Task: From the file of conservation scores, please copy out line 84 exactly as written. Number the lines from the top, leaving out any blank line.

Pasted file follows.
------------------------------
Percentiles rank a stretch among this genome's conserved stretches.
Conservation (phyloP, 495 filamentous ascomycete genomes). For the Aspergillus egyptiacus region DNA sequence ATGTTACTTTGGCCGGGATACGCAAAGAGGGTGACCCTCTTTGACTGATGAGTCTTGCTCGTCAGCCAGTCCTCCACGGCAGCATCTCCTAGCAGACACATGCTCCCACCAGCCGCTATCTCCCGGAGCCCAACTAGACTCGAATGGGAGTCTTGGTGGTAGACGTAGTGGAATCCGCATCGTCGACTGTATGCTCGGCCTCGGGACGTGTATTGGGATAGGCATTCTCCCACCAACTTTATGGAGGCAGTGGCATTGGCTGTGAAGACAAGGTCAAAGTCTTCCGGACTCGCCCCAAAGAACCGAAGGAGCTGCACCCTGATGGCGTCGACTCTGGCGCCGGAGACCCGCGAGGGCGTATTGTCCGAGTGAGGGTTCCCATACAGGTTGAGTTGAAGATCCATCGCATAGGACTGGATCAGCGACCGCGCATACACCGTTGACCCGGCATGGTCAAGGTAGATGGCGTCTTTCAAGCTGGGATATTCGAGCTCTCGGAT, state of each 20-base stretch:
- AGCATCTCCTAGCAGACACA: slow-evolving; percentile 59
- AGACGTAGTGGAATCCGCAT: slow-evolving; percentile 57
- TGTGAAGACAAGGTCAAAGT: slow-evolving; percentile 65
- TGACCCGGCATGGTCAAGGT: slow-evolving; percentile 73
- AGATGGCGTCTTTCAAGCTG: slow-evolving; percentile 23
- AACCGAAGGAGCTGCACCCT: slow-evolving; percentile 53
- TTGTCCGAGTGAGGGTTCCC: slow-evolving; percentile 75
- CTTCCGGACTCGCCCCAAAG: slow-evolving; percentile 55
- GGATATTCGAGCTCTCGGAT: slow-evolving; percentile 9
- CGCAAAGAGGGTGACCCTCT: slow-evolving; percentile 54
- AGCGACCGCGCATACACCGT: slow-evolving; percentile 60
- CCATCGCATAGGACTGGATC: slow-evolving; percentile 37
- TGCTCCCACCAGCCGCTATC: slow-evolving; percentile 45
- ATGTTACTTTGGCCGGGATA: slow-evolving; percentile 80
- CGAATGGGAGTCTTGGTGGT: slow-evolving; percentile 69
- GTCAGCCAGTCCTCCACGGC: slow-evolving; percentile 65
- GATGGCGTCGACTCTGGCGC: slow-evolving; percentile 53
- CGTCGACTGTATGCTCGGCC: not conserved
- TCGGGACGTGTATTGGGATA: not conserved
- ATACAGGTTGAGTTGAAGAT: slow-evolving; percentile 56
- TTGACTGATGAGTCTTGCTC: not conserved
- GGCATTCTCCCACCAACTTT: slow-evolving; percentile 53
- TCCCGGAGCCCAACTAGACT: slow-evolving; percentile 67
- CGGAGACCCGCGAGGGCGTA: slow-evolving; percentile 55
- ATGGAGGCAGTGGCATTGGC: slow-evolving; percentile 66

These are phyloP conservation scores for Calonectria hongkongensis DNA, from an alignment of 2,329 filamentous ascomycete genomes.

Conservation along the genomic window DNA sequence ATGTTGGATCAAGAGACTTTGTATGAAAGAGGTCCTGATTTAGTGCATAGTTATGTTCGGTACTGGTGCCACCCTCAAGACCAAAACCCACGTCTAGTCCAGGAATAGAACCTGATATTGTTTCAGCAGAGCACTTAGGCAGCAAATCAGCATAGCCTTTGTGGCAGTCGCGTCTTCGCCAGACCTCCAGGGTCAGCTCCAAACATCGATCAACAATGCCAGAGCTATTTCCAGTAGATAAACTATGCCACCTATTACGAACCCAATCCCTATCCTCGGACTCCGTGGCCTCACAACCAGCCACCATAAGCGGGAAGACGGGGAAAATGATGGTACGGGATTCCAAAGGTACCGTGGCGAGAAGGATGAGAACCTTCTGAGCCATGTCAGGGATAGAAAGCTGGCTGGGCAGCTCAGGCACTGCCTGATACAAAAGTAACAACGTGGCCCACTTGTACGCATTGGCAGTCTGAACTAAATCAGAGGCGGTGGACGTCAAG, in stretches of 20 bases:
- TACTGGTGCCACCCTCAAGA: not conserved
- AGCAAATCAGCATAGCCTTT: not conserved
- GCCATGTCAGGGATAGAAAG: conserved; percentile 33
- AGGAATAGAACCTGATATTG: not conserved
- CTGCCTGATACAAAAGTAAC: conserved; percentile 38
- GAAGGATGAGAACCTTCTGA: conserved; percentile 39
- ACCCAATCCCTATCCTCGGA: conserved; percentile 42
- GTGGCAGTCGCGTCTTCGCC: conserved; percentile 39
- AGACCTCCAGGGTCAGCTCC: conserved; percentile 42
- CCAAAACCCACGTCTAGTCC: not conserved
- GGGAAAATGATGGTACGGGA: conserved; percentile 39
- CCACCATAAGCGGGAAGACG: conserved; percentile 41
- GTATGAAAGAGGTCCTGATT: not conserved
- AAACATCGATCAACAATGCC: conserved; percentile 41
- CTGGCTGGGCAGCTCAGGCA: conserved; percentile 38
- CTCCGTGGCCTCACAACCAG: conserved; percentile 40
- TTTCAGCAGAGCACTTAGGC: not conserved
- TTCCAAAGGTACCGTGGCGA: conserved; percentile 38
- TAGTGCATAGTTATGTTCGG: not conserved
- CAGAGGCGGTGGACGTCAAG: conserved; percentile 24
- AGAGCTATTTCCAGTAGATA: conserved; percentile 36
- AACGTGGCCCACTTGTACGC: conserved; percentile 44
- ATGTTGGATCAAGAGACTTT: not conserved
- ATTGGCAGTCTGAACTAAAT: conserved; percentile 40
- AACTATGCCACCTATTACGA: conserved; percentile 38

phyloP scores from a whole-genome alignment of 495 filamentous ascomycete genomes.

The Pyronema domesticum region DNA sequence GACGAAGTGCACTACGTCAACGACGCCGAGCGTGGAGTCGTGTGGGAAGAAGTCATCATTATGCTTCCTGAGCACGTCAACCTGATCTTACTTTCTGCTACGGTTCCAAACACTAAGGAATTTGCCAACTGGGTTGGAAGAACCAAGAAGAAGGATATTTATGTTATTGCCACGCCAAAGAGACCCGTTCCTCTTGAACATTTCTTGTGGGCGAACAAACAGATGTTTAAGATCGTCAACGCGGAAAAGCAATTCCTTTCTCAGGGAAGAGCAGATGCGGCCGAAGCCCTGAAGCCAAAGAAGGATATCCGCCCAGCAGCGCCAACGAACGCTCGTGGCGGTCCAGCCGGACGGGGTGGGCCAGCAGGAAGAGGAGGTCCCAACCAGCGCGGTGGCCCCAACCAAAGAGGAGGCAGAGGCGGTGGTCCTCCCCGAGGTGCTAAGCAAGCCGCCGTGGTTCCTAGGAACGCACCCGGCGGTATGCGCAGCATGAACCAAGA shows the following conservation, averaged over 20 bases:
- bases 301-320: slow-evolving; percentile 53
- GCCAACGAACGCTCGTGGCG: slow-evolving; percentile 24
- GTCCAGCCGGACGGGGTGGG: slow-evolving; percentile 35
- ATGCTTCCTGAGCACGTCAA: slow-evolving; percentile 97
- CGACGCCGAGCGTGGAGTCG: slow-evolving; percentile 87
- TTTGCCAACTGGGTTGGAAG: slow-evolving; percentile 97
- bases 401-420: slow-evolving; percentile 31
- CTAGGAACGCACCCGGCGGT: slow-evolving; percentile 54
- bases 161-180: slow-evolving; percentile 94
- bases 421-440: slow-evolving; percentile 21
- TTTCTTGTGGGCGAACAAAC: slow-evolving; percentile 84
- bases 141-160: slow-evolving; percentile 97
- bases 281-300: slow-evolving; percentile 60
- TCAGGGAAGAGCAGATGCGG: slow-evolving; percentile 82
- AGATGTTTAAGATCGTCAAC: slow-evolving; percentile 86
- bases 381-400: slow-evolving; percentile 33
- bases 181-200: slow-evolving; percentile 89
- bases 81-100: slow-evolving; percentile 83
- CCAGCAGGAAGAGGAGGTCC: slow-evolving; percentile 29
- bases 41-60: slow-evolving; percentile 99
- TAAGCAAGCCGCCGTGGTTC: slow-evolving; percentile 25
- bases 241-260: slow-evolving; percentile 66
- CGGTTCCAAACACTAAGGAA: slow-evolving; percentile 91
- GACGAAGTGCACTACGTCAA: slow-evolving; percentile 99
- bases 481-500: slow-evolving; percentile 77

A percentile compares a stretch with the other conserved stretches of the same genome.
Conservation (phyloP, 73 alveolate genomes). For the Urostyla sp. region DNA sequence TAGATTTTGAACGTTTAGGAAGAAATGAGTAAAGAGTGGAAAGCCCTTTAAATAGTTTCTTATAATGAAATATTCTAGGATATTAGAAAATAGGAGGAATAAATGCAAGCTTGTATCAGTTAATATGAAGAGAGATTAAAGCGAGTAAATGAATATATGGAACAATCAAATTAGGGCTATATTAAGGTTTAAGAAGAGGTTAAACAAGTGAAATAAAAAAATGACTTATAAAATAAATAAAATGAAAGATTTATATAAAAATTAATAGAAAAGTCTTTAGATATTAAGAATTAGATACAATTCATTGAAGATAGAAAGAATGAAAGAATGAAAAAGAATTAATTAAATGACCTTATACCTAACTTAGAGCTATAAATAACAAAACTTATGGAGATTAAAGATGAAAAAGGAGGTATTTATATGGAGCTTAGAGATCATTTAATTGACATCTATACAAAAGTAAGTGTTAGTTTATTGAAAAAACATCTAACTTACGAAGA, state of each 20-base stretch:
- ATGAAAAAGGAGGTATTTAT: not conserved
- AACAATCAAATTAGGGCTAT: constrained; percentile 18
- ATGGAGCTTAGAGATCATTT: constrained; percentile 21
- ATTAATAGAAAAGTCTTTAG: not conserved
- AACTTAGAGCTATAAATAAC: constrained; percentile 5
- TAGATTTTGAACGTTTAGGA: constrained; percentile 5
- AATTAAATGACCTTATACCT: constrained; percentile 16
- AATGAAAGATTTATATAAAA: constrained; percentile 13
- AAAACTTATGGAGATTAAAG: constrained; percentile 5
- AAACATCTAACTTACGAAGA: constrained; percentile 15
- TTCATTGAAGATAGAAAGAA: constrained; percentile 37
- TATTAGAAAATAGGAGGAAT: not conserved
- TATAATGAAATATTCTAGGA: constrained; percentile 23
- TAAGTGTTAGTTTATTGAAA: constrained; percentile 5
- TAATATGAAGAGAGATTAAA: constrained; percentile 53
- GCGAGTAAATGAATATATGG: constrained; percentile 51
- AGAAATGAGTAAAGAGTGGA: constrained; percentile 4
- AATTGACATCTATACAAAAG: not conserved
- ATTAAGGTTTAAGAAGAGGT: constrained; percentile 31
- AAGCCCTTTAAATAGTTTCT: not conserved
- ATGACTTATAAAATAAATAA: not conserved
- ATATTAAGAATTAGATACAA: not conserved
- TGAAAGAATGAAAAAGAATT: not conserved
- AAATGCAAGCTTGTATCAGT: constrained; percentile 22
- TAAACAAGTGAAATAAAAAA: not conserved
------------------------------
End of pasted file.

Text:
- ATGAAAAAGGAGGTATTTAT: not conserved